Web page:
Have you ever wondered what ammo and its components look like internally? If so, check out the interesting and educational photos below. During a bit of free time at FOG (Finger of God) Firearms and Cartridge Company, our staff cut in half six popular hunting, shooting and self-defense rounds to provide a glimpse like you’ve probably never seen before.

Warning: Don’t try cutting apart ammo at home. The cartridges shown here are for demonstration purposes only; the ammo alterations were made by trained professionals (us!).

2-223-vs-5-56

.223 Rem. on the left, 5.56 NATO on the right

Bullet weight: 45 to 77 grains

Bullet style: Various

Velocity: 2,750 to 3,750 fps

Year designed: 1964

This popular round was the first to be cut in two, showing the base internal components of the popular cartridge. The process was as simple as using a hacksaw to bisect and a belt sander to polish. To the naked eye, the differences are nearly indistinguishable aside from annealing of the .223. Some people also say they can see the crimp in the primer pocket of the 5.56. (Note: There is no gun powder shown in the above pic, and the whitish highlights on the cartridge edges are simply glare. Hey, we’re ammo experts, not award-winning photographers.)

3-9mm-luger

9mm Luger

Bullet: 125-grain Sierra jacketed hollow point

Velocity: 1,090 fps

Year designed: 1901

This bisection is a 9mm jacketed hollow point round with flake powder held together with super glue. After this self-defense round was cut for the photo, the round was polished by hand. Some think that the powder looks like worms or sticks, but it is in fact the flake stacking up on itself to give you an inside view. Designed by Georg Luger, the round is heavily used today by civilians, military, competitive shooters and law enforcement.

4-308-winchester

.308 Winchester

Bullet: 168-grain Sierra hollow point boat tail

Velocity: 2,750 fps

Year designed: 1952

The image above shows the cut brass case and displays the full bullet, primer and powder load. A spec amount of powder was used to create the model powder form. An estimated 10 percent volume was added during the forming process, along with an undetermined amount of air pockets.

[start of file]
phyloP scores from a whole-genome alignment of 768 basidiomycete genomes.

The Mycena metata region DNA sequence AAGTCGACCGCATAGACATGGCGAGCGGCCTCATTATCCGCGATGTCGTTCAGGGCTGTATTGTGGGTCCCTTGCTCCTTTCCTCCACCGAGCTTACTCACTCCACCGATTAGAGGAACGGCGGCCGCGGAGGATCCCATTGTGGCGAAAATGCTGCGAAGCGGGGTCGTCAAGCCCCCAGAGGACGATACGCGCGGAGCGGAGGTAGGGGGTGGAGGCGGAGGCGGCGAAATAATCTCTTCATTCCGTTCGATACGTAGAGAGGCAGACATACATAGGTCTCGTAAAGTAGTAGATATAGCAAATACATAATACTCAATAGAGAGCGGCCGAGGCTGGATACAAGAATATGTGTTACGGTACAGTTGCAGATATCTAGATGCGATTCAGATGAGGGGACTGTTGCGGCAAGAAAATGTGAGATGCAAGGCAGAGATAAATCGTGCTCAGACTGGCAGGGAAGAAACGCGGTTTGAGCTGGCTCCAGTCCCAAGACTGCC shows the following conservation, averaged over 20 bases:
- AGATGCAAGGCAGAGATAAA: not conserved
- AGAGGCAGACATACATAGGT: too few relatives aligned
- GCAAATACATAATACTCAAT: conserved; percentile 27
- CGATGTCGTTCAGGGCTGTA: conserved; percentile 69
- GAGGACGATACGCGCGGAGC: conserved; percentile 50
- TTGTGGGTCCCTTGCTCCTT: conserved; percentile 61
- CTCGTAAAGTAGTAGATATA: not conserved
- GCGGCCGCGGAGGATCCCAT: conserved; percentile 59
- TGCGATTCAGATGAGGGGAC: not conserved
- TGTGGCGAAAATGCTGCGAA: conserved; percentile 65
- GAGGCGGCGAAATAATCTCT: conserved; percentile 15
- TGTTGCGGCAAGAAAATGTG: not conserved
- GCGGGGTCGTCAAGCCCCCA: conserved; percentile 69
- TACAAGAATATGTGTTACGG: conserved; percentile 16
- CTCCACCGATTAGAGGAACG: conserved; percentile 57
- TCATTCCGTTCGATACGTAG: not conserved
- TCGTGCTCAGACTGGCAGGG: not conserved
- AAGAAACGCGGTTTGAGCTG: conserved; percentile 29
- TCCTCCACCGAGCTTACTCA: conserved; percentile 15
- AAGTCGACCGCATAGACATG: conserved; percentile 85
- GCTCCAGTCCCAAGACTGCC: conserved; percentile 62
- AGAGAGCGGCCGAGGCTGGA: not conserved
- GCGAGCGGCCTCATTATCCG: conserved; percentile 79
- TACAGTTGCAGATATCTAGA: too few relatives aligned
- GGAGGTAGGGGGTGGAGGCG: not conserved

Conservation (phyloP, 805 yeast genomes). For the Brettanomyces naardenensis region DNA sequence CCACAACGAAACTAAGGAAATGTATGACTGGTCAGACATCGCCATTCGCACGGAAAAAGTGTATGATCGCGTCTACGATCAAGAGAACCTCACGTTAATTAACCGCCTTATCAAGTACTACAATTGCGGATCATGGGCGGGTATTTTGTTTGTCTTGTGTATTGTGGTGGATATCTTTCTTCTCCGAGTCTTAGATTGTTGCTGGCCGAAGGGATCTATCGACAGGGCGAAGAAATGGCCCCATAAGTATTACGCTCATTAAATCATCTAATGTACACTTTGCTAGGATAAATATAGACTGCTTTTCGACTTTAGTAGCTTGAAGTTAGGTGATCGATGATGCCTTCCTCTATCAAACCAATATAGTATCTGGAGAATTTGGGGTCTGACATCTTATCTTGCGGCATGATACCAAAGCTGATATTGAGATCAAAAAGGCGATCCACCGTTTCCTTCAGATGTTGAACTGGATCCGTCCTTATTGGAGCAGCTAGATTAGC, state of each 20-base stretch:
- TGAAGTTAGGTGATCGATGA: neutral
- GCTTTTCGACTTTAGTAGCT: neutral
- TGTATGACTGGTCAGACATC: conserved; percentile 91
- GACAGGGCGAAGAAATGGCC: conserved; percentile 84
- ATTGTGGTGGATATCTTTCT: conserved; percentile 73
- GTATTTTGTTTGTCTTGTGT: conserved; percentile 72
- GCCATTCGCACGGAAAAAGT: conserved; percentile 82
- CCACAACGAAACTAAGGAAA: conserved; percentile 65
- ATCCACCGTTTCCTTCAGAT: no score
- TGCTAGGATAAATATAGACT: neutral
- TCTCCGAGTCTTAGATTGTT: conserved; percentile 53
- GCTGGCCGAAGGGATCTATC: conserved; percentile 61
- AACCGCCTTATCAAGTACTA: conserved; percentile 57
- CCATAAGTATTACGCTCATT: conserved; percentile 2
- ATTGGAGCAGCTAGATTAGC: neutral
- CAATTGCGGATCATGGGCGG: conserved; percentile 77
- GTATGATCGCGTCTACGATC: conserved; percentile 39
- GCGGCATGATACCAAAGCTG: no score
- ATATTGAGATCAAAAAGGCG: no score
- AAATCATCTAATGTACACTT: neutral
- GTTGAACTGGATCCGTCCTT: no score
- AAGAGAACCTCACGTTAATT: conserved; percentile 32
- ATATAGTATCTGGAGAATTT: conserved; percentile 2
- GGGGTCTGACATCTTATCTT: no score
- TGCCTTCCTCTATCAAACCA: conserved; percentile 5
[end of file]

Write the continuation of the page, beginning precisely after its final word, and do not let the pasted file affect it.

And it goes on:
5-300-aac-blackout

.300 AAC Blackout

Bullet weight: 220-grain Sierra hollow point boat tail

Velocity: 1,050 fps

Year designed: Early 1990s

This cartridge was first designed for special operations groups needing more stopping power. For this model of the 300 BLK, a Dremel tool was used to create a pie cut within the bullet and brass case. A measured amount of power was formed inside the case with super glue, which displays roughly 65 percent of spec charge. Ever popular with the use of a suppressor, the low amount of powder is due to the rounds subsonic capabilities of traveling below the speed of sound (1,126 fps).

fog-lead-image 10-19-16

Components of the .45 ACP on the left; bisection in the middle; unaltered round on the right

Bullet: 230-grain Berries Bullets round nose

Velocity: 850 fps

Year designed: 1904

One of the most popular calibers of its time, the round was first developed for use in John M. Browning’s 1911 Automatic Colt Pistol, and it’s still used today by shooters and military alike. This photo captures three different stages of the popular .45 ACP round. The powder your see spilling from the pie cut round is to represent the specifications as if the rounds were loaded properly and not cut in half.

7-223-vs-50-bmg

.50 BMG on the right; for comparison, .223 Rem. with 55-grain Hornady FMJ on the left (no powder)

Bullet weight: 750-grains full metal jacket

Velocity: 2,800 fps

Year introduced: Late 1910s

Last, but certainly not least, is the .50 caliber BMG round. Infamous for its use in the M2 machine gun, and capable of reaching a maximum ballistic range of 7,000 meters, the round has proven its dominance in nearly every major conflict in the world for more than a century. A typical round uses over 225 grains of powder – that’s almost 10 times the amount in a 5.56 NATO round!

8-six-cartridges-vertically

All of the cutaways lined up from left to right: 9mm JHP; .45 ACP; .300 AAC Blackout; .223 Rem.; .308 Win.; .50 BMG

Editor’s note: FOG (Finger of God) Firearms and Cartridge Company in Walker, Minnesota, is a family owned and operated ammunition manufacturer that specializes in high-quality loaded cartridges in many different calibers using only premium bullets and propellants.

finger-of-god-pic logo

Images by FOG Firearms Staff

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  • Larry Bauer

    I believe you have the sequence backwards on the .45 acp.
    The military developed the round based on Col. Hatcher’s studies to determine an effective cartridge suitable for the newly developed semi automatic handguns. John Browning took a pistol in development and redesigned it specifically to handle this new cartridge and to compete in the Army trials held to select a new service weapon. Thus was born the 1911 Colt pistol.